The Bullet List (The Saving Bailey Trilogy, #1)

The Bullet List (The Saving Bailey Trilogy, #1) by Nikki Roman Read Free Book Online

Book: The Bullet List (The Saving Bailey Trilogy, #1) by Nikki Roman Read Free Book Online
Authors: Nikki Roman
aren’t just a skeleton, wrapped in a casing of skin. Jack had feelings; he had a little girl like me, and a wife and two boys. Dad didn’t care to know this while he repeatedly pulled back his fist like a slingshot, slamming it again and again into Jack’s head.
    Apart from a few random grunts of protests, and obscenities passed between them, the fight was silent. The punching stopped and the world seemed to be holding its breath right along with me.
    Jack lay lifeless, his head resting on a speed bump, underneath the orange glow of a lamp-post. My dad walked over to me and bent down on one knee. He was covered in blood, his shirt tattered and tears running down his face. He plopped me on to his lap and whispered, “I killed him.”
    I didn’t understand the full impact of his words, I was just happy he was alive.
    “It was an accident,” he sobbed. “I did it for you angel cake. I did it for you.”
    Mom says I could never have been able to remember the incident in such vivid detail; she believes I made up the conversation between Dad and I. I wish it was make-believe . Sometimes I press my hands firmly against my temples trying to extinguish the memory, but it won’t leave me.

Chapter 6

    I lift up a potted plant outside the apartment door and retrieve the key. I unlock the door and step inside cautiously, a quick scan of the apartment suggests that Mom isn’t home. First thing I do is throw open the cabinets to see if she has kept her promise. Sure enough, the bottles are gone.
    I go to the bathroom to inspect the damage done by the school day. I pull my shirt over my head and prod a long bruise below my ribcage. I am wincing in pain, and trying to bend to see if my ribs are broken, when Mom walks in the doorway.
    “Where the hell did you come from?” I ask.
    “I just got home from work, didn’t you hear me come in the door?” she says.
    “No…” I say. Work? In the early afternoon? I can smell the alcohol on her breath when she speaks.
    Mom runs her hand over my bruise.
    “A girl kicked me in the stomach,” I say.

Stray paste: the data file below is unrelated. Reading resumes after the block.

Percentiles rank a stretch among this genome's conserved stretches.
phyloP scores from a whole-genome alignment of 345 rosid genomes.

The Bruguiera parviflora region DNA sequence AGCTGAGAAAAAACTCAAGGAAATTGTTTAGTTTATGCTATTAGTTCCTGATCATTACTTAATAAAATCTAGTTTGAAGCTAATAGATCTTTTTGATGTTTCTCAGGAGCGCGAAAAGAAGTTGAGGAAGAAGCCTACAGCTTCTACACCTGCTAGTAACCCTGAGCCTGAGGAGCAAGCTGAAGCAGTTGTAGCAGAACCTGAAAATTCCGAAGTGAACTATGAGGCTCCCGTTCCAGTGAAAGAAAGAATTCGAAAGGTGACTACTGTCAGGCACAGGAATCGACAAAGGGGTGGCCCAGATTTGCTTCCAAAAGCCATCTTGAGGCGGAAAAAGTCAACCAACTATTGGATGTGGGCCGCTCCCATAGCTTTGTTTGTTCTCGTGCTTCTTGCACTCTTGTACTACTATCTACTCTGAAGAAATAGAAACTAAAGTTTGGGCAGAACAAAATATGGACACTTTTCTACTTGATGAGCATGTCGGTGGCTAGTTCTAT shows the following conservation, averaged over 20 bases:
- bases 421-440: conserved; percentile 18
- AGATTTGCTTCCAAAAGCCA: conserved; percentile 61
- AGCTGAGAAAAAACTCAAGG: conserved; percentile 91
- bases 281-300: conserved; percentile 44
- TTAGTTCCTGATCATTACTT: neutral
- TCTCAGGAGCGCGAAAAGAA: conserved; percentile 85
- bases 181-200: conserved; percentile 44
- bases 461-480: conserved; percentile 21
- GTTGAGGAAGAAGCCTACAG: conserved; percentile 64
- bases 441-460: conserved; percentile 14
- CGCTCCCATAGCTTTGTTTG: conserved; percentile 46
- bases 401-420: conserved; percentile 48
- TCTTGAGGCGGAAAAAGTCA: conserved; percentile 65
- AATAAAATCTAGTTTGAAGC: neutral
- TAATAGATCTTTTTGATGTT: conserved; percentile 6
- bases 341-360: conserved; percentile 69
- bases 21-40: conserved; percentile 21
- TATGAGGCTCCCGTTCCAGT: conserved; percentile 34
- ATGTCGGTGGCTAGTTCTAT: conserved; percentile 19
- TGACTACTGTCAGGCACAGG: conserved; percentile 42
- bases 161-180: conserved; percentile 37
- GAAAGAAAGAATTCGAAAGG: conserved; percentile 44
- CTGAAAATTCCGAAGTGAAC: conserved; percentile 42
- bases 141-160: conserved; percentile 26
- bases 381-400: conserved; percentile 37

“You told the principal right? Your teacher? Or somebody?” Mom asks. I get another whiff of musty liquor, and cigarette veiled breath. I think about calling her out for drinking, and not being at work, but I still feel bad for the trouble I caused yesterday.
    “Mhm,” I say.
    “You’re lying,” she says.
    “I’m too scared to, she would kill me if I told someone,” I say.
    “That’s serious, Bailey. She could have really hurt you, and she may have,” Mom says, taking a severe tone with me.
    I pull my shirt back on. “I’m alright Mom, just a little cat fight. You know how teenage girls are,” I say. Then to change to topic I say, “Enough about me. Yesterday was your birthday and I didn’t even tell you happy birthday. I was downright awful.” And in a quieter voice I say, “I ruined it. I’m sorry.”
    She squints at me like she is focusing a camera. “ I ruined it with my sour attitude,” she says. “I drank a bottle of vodka when I could have spent the night with my beautiful daughter, and then I proceeded to strike you down for reprimanding my reckless drinking. You didn’t ruin my birthday.” She smiles, though it seems out of place on her weary face.
    I open my mouth to say something but she cuts me off. “I’m sorry about last night, maybe we can just forget about it and move on,” she says.
    You mean forget about it the same way you forgot I saw my father kill a man at the tender age of five? Move on, as in sweep it under the doormat, but never deal with it properly?
    I smile a fake smile, and say, “Yeah let’s do that.”
    “Great, I’m going to cook spaghetti for dinner, I hope you are hungry,” she says cheerfully.
    Once Mom has left me alone, I close the bathroom door with my foot, and take a good long look into the mirror. What is it that makes everyone hate me? I ask myself, searching for the answer in my reflection. Is it my dark, misty

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